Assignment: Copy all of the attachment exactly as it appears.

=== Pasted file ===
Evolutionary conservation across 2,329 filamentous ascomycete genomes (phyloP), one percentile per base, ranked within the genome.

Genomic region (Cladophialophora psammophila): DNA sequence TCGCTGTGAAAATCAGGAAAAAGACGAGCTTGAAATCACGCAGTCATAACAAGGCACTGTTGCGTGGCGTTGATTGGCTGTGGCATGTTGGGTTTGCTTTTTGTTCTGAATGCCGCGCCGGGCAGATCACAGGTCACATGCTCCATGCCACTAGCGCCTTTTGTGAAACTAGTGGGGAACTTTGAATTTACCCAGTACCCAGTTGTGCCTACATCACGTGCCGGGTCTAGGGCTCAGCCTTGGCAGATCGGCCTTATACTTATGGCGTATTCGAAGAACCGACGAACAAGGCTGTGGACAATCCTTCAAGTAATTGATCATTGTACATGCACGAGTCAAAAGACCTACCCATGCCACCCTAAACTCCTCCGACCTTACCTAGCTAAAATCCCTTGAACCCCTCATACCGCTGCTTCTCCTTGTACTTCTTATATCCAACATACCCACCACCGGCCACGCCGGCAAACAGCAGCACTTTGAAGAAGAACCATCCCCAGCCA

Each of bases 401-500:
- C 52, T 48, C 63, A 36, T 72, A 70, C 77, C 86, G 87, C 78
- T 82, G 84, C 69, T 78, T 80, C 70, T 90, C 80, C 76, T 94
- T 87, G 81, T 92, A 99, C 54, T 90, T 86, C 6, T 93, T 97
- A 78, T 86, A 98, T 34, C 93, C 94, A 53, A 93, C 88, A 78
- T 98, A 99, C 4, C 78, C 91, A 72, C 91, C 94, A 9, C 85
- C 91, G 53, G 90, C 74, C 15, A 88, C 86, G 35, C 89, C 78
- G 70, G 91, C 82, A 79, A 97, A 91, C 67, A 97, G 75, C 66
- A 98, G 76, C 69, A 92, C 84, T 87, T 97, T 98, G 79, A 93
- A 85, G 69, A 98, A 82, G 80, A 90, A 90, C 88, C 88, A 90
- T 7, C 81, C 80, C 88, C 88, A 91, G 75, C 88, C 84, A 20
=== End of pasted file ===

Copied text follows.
Evolutionary conservation across 2,329 filamentous ascomycete genomes (phyloP), one percentile per base, ranked within the genome.

Genomic region (Cladophialophora psammophila): DNA sequence TCGCTGTGAAAATCAGGAAAAAGACGAGCTTGAAATCACGCAGTCATAACAAGGCACTGTTGCGTGGCGTTGATTGGCTGTGGCATGTTGGGTTTGCTTTTTGTTCTGAATGCCGCGCCGGGCAGATCACAGGTCACATGCTCCATGCCACTAGCGCCTTTTGTGAAACTAGTGGGGAACTTTGAATTTACCCAGTACCCAGTTGTGCCTACATCACGTGCCGGGTCTAGGGCTCAGCCTTGGCAGATCGGCCTTATACTTATGGCGTATTCGAAGAACCGACGAACAAGGCTGTGGACAATCCTTCAAGTAATTGATCATTGTACATGCACGAGTCAAAAGACCTACCCATGCCACCCTAAACTCCTCCGACCTTACCTAGCTAAAATCCCTTGAACCCCTCATACCGCTGCTTCTCCTTGTACTTCTTATATCCAACATACCCACCACCGGCCACGCCGGCAAACAGCAGCACTTTGAAGAAGAACCATCCCCAGCCA

Each of bases 401-500:
- C 52, T 48, C 63, A 36, T 72, A 70, C 77, C 86, G 87, C 78
- T 82, G 84, C 69, T 78, T 80, C 70, T 90, C 80, C 76, T 94
- T 87, G 81, T 92, A 99, C 54, T 90, T 86, C 6, T 93, T 97
- A 78, T 86, A 98, T 34, C 93, C 94, A 53, A 93, C 88, A 78
- T 98, A 99, C 4, C 78, C 91, A 72, C 91, C 94, A 9, C 85
- C 91, G 53, G 90, C 74, C 15, A 88, C 86, G 35, C 89, C 78
- G 70, G 91, C 82, A 79, A 97, A 91, C 67, A 97, G 75, C 66
- A 98, G 76, C 69, A 92, C 84, T 87, T 97, T 98, G 79, A 93
- A 85, G 69, A 98, A 82, G 80, A 90, A 90, C 88, C 88, A 90
- T 7, C 81, C 80, C 88, C 88, A 91, G 75, C 88, C 84, A 20